France Bans Domestic Travel, Shuts Schools as COVID Surge Strains Hospitals

France Bans Domestic Travel, Shuts Schools as COVID Surge Strains Hospitals

French President Emmanuel Macron announced on Wednesday that the nation was banning domestic travel and closing schools for several weeks as a surge i

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French President Emmanuel Macron announced on Wednesday that the nation was banning domestic travel and closing schools for several weeks as a surge in COVID-19 cases has strained hospitals across the country.

“We’re going to close nursery, elementary and high schools for three weeks,” Macron said in a televised address to the country, according to the Associated Press.

In addition to closing schools, Macron announced that nonessential domestic travel in France will be limited over the next month, a closure of nonessential businesses across the nation and a curfew from 7 p.m. to 6 a.m. local time.

The announcement by Macron comes as France faces a surge in COVID-19 cases and patients hospitalized. On Tuesday, France reported more than 5,000 COVID-19 patents in intensive care units (ICU). During his televised address to the nation, Macron said that France will increase the number of ICU beds “in the coming days” from 7,000 to 10,000.

French President Emmanuel Macron is seen on a TV screen as he speaks during a televised address, carried by French TV channel France 2, on the new COVID-19 restrictions from the Elysee Palace in Paris on March 31, 2021.
LUDOVIC MARIN/Getty
For more reporting from the Associated Press, see below.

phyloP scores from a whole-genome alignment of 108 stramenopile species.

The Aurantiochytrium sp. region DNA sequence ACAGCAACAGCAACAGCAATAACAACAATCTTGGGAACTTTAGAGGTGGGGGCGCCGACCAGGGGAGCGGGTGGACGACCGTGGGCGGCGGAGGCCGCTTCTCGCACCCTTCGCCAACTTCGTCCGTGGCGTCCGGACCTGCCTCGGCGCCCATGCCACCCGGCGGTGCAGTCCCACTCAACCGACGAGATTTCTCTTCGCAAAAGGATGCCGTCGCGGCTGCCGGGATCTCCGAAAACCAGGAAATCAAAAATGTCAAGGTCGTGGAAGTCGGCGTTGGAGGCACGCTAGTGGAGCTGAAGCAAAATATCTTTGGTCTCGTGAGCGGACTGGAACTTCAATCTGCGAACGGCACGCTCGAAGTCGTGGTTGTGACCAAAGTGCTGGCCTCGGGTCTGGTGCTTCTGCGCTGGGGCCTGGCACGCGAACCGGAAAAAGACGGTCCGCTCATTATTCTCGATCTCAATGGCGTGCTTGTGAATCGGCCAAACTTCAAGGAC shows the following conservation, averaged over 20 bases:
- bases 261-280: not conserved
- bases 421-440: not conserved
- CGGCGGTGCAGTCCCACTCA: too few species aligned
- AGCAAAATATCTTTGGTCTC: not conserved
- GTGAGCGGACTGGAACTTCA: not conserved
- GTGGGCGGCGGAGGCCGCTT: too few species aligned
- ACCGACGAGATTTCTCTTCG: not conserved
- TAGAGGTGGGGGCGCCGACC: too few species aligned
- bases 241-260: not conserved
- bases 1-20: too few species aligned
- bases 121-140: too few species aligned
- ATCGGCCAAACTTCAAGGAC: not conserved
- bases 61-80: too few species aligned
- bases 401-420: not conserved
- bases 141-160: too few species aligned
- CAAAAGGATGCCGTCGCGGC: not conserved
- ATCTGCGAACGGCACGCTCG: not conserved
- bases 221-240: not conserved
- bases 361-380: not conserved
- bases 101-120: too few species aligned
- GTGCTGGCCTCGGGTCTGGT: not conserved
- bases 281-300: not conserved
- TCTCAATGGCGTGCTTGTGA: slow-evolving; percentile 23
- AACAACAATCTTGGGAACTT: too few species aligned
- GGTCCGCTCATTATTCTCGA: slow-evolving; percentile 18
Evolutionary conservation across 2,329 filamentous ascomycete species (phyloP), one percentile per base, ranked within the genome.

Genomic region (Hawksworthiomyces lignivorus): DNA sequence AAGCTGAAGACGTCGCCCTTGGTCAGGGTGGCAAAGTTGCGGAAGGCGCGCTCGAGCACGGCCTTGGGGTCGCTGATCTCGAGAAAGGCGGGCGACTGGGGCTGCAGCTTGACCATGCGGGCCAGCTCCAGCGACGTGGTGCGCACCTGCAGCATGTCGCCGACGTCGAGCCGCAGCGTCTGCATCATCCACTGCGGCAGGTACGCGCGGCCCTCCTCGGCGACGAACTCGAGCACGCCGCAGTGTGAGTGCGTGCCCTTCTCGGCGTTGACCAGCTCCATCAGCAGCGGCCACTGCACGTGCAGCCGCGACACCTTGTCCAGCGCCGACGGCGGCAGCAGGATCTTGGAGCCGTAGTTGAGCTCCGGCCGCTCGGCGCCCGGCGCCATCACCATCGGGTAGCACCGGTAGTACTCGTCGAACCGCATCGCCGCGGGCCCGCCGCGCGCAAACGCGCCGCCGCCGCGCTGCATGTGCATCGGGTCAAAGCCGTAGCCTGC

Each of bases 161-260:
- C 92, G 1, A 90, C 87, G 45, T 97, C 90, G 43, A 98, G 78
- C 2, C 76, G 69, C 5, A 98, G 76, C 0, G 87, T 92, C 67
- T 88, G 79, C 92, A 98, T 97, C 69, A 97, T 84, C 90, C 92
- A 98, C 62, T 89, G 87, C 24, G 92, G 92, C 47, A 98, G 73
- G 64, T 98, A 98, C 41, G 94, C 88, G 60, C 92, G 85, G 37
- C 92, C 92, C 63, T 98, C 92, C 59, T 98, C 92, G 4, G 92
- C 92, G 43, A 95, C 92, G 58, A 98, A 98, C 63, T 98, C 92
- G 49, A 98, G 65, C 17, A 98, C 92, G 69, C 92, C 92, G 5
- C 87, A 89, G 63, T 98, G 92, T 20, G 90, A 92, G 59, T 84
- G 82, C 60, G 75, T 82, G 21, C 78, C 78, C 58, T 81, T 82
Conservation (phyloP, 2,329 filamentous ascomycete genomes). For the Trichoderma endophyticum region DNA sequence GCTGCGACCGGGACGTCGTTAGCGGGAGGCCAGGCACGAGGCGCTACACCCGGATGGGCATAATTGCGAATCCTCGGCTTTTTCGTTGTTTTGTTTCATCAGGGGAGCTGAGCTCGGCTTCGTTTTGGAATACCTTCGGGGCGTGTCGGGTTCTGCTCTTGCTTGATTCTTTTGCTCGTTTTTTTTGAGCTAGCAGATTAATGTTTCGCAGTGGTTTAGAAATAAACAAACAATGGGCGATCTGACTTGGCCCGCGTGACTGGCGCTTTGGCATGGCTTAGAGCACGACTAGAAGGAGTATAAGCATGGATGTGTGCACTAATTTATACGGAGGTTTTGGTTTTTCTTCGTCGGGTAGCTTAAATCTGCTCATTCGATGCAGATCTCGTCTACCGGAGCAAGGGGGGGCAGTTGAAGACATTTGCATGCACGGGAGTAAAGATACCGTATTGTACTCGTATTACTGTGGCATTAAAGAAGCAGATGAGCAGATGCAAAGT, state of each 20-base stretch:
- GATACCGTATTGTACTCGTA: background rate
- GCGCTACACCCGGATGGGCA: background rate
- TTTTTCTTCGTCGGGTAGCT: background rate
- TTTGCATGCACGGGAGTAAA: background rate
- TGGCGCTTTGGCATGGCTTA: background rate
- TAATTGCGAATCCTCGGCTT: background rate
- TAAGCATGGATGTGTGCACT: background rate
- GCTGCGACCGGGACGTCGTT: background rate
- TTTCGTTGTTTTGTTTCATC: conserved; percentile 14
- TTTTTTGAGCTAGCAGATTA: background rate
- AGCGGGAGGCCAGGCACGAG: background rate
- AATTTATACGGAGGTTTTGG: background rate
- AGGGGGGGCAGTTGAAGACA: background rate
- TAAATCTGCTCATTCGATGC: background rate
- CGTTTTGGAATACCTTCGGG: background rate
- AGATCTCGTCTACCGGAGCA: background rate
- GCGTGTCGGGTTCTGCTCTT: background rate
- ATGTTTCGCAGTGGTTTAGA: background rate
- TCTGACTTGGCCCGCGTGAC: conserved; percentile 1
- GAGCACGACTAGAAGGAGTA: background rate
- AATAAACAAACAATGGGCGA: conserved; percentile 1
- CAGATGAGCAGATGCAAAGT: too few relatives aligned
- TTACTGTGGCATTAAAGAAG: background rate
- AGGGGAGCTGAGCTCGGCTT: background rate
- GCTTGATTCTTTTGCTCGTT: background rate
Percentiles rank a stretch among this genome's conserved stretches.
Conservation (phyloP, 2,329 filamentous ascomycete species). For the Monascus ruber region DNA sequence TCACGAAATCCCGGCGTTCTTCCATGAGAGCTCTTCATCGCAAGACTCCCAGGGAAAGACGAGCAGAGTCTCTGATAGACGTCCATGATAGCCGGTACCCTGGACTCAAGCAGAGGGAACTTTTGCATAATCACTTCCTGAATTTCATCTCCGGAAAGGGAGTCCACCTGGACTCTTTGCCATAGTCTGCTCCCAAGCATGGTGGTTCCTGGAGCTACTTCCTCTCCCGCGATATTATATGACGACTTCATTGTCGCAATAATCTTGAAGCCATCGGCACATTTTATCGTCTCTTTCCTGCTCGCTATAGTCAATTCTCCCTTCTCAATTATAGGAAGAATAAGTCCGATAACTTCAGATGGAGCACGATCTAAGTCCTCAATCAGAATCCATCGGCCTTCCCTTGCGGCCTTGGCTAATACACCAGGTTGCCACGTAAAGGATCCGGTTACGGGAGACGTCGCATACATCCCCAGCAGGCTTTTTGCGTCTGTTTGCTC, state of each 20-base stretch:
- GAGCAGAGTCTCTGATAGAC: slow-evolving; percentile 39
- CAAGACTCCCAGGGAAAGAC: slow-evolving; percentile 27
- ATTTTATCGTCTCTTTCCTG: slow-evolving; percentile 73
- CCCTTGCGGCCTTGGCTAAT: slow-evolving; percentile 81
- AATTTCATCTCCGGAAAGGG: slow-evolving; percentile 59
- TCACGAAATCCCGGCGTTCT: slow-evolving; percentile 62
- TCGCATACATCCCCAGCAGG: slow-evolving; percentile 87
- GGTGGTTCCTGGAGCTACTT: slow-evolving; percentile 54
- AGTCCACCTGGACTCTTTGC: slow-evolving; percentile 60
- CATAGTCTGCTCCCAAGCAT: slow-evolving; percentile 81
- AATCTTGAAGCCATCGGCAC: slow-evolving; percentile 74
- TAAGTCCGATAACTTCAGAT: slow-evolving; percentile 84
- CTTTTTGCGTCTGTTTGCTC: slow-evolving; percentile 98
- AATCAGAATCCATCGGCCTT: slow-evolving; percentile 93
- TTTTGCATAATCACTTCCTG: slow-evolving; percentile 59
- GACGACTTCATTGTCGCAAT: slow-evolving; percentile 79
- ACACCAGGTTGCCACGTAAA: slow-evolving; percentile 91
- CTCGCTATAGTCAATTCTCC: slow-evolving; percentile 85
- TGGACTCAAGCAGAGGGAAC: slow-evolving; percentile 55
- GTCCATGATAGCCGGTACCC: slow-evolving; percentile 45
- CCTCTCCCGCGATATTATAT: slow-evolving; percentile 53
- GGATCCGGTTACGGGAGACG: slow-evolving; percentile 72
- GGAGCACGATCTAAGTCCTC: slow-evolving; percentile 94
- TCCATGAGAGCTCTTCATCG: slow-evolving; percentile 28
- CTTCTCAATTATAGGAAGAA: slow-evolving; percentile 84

In a televised address to the nation, Macron said new efforts are needed as “the epidemic is accelerating.”

It’s a departure from the government’s policy in recent months, which has focused on regionalized restrictions. School closures in particular had been seen as a very last resort.

Macron said restrictions already applying in the Paris region and elsewhere will be extended next week to the whole country, for at least one month. Under these restrictions, people are allowed to go outside for leisure, but within a 10-kilometer (6 miles) radius from their homes—and without socializing. Also, most nonessential shops are closed down.

In addition, Macron promised to speed up the vaccination campaign by giving access to all people aged 60 and over in mid-April, those aged 50 and over in mid-May and the rest of the population a month later. So far, France has prioritized people living in nursing homes and those aged 70 and over, as well as health care workers and people with serious health conditions.

“If we stay united in the coming weeks…then we will see light at the end of the tunnel,” Macron said.

He said the school closures aimed at avoiding major disruption by bringing forward the date of scheduled Easter holidays. All children will get online teaching next week, Macron said. Then they will go on vacation for two weeks.

Macron reaffirmed his views against a prolonged closure of schools as “increasing social inequalities.” According to figures reported by the U.N. education agency UNESCO, to this date, France has closed schools for 10 weeks in total since the start of the pandemic—compared to 27 weeks in the U.K., 28 weeks in Germany and 47 in the United States.

A debate is scheduled in parliament Thursday that will address the virus situation and the new measures.

Previous nationwide lockdowns in March and October 2020 were also announced by Macron in televised speeches.

After an overnight shift at an ICU in the northern French city of Amiens, Dr. Pauline Caillard described growing numbers of patients and mounting strain on medical staff.

“It is moving very fast,” she said. “I hope we do not have to make choices” between patients.

The renewed surge of infections has led to growing questions about Macron’s virus strategies. With presidential elections scheduled for 2022, Macron is having to weigh both political and health considerations.

An overnight nationwide curfew has been in place since January, and all France’s restaurants, bars, gyms, cinemas and museums have been closed since October.

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